Aromas and scents were very prominent in the important occasions and daily lives of ancient Egyptians. Hieroglyphics engraved on temple walls and inscribed on papyrus scrolls testify to a long tradition of fragrances and perfumes. The most exquisite creations became an indispensable part of offerings to their gods and gained worldwide renown.
When Amun, the ancient Egyptian deity, appointed the famous female pharaoh Hatshepsut in 1478 BC, he commanded her to launch an expedition to the Land of Punt, an ancient kingdom southeast of Egypt. The expedition’s mission was to bring back myrrh trees so that heaven and earth would be awash in divine aroma. As part of his morning rituals, King Ptolemy X had himself anointed with the finest perfumes, and one of the oldest medical scrolls ever discovered describes the fragrances that filled the houses of noble Egyptians.
Dora Goldsmith, an Egyptologist at the Free University of Berlin (Freie Universität Berlin), is a leading expert on the fragrances of ancient Egypt. For the last 10 years, she has searched pharaonic texts for references to scents, and more recently has started recreating perfumes, fragrances, and other personal hygiene products used at the time by following the recipes she has discovered.
“I started doing these recreations because I wanted to understand the texts better. My research focuses on understanding the ancient Egyptians’ perspective on aromas – they wrote a lot about the smells and fragrances all around them. I wanted to experience that myself to better understand the texts and the Egyptians, so I could get closer to them and better understand their culture,” said Goldsmith.
What did the ancient Egyptians mean when they described a divine scent? What were the wonderful fragrances that emanated from the lush gardens portrayed in their love poems? Did they achieve their goal of smelling good in the afterlife? To answer these questions experientially, Goldsmith began collecting the aromatic ingredients that she had identified in her study of ancient inscriptions and texts. She eventually created a catalog of more than 200 aromas.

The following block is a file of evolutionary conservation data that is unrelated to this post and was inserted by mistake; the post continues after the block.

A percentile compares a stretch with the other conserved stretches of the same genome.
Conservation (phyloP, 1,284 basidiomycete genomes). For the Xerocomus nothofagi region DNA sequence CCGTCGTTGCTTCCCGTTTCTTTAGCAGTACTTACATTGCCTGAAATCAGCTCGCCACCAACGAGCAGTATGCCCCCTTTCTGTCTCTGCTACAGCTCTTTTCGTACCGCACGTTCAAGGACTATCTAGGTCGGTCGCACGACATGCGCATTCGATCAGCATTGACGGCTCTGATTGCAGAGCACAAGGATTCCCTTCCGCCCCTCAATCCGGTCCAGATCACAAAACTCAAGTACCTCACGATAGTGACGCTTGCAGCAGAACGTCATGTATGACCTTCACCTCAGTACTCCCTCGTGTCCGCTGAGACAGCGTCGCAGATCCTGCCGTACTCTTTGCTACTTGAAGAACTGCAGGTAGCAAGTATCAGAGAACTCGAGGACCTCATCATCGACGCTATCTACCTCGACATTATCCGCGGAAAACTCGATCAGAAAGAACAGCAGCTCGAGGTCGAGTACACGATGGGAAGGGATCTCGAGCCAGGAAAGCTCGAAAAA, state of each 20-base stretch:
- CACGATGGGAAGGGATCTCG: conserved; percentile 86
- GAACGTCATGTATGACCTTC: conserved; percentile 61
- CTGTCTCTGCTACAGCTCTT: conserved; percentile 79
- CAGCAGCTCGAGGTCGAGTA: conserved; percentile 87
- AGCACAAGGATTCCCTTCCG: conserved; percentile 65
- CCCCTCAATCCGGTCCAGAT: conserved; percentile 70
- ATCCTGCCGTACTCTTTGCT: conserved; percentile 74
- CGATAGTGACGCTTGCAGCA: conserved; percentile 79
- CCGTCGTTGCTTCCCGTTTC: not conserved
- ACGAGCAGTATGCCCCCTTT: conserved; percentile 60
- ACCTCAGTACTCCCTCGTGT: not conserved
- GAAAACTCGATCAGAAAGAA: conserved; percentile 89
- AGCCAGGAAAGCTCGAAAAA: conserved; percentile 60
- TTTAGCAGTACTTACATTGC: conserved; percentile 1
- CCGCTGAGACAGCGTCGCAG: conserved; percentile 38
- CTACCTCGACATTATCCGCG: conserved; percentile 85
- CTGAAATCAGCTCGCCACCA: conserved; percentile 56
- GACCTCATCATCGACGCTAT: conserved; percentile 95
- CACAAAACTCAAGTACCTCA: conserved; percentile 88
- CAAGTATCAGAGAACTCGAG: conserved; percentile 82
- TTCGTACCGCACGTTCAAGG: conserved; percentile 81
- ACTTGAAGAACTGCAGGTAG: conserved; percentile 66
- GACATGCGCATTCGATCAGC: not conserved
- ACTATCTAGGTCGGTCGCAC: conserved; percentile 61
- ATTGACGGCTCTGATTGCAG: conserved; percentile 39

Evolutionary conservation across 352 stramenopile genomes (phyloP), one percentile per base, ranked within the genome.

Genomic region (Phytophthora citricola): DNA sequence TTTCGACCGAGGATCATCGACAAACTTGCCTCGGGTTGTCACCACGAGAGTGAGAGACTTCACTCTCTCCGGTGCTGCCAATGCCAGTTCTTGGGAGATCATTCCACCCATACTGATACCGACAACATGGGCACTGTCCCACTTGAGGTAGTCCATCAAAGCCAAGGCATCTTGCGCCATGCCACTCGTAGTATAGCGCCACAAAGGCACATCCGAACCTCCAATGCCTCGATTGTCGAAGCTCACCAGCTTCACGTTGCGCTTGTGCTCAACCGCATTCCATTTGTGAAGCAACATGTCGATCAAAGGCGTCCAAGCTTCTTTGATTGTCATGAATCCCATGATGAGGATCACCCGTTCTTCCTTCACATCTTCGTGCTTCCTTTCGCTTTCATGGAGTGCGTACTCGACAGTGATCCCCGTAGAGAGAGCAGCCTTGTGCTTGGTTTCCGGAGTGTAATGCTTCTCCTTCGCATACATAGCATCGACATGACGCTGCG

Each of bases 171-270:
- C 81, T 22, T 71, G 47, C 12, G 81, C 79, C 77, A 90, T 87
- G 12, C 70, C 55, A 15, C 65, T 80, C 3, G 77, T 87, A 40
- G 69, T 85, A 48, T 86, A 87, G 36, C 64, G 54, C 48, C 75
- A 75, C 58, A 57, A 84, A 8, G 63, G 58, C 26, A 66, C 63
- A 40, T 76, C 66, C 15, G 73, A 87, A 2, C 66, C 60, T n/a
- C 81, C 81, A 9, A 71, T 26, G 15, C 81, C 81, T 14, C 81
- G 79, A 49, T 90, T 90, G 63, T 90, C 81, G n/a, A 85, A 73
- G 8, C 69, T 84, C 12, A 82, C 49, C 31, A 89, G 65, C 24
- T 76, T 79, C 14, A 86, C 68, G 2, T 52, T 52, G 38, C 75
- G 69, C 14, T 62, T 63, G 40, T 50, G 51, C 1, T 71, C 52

The next step was to recreate some of these fragrances, and she chose to start with kyphi, one of the most well-known perfumes of ancient Egypt. It’s also considered to be one of the first perfumes ever created. Goldsmith says that it was often burned like incense to perfume homes or a woman’s clothes and hair. Since it is edible, it was also made into a type of chewing gum. Kyphi is unique in that there was a specific variety only used in temples dedicated to the gods. It was more extravagant, had many ingredients, and was difficult to prepare. A simpler variety was made for mere mortals to use as a perfume, says Goldsmith.
Goldsmith begins the process of recreating an ancient Egyptian aroma by first translating the text with the recipe. Next is the botanical identification of the recipe’s ingredients, a difficult task that Goldsmith considers “part of the art” because there are no direct translations. She then collects the raw materials, trying to adhere closely to the ingredients used by the ancient Egyptians. Goldsmith examines the smell, consistency, and color of each ingredient, and then makes the recipe, step by step.
Goldsmith has recreated four perfumes from recipes inscribed in temples and created specifically for the gods, although they were sometimes used for mummifying wealthy humans for the afterlife. She says these types of perfumes take a long time to make and are usually expensive because of the rare ingredients and the time-consuming process. Goldsmith has also recreated a deodorant and a facial mask for skin care used in ancient Egypt. “These products are antibacterial and antiseptic, and are very good for the skin, so they would certainly work [today],” she said. Goldsmith has also produced some unique ointment cones that were worn on special occasions.
Goldsmith also recreates what are known as scent landscapes – the smells that were present in certain places and environments of ancient Egypt. Some of the scent landscapes she has recreated include a bathing pool where lovers would meet, a temple with its intense mixture of fragrances from all the offerings, and the aromas of mummies and coffins. “When you open a book [on ancient Egypt], you normally see some black-and-white pictures, sometimes in color, but it’s always a visual experience. I wanted to do something using a different sense – and the sense of smell is very powerful,” said Goldsmith.
Goldsmith says that the process of recreating these products has great value beyond the final result. By making these recipes herself, she gained other insights from the process, such as the physical labor involved in grinding ingredients with a stone mortar. She realized that the perfumers of ancient Egypt were not dainty, effete artists, but skilled and robust artisans who made high-quality products.
Goldsmith also discovered that these ancient Egyptian recipes always leave out some piece of information, either about the equipment used or about an ingredient. She once realized that a recipe could not be made the way it was described. “I guess they did this on purpose,” she said. “Making perfumes for the gods was a very secret process, so they wanted to maintain the secret but also document the process. The best way to do that was to document it in a way that is very difficult to understand.”
This is why Goldsmith thinks that some aspects of the recipes will always remain a mystery. “It’s never going to match 100%, but I don’t think that’s the goal of recreating a perfume. I think the goal is to get as scientifically close as possible, and do the best I can to recreate the olfactory history of ancient Egypt so that people today can experience that period in a new way.”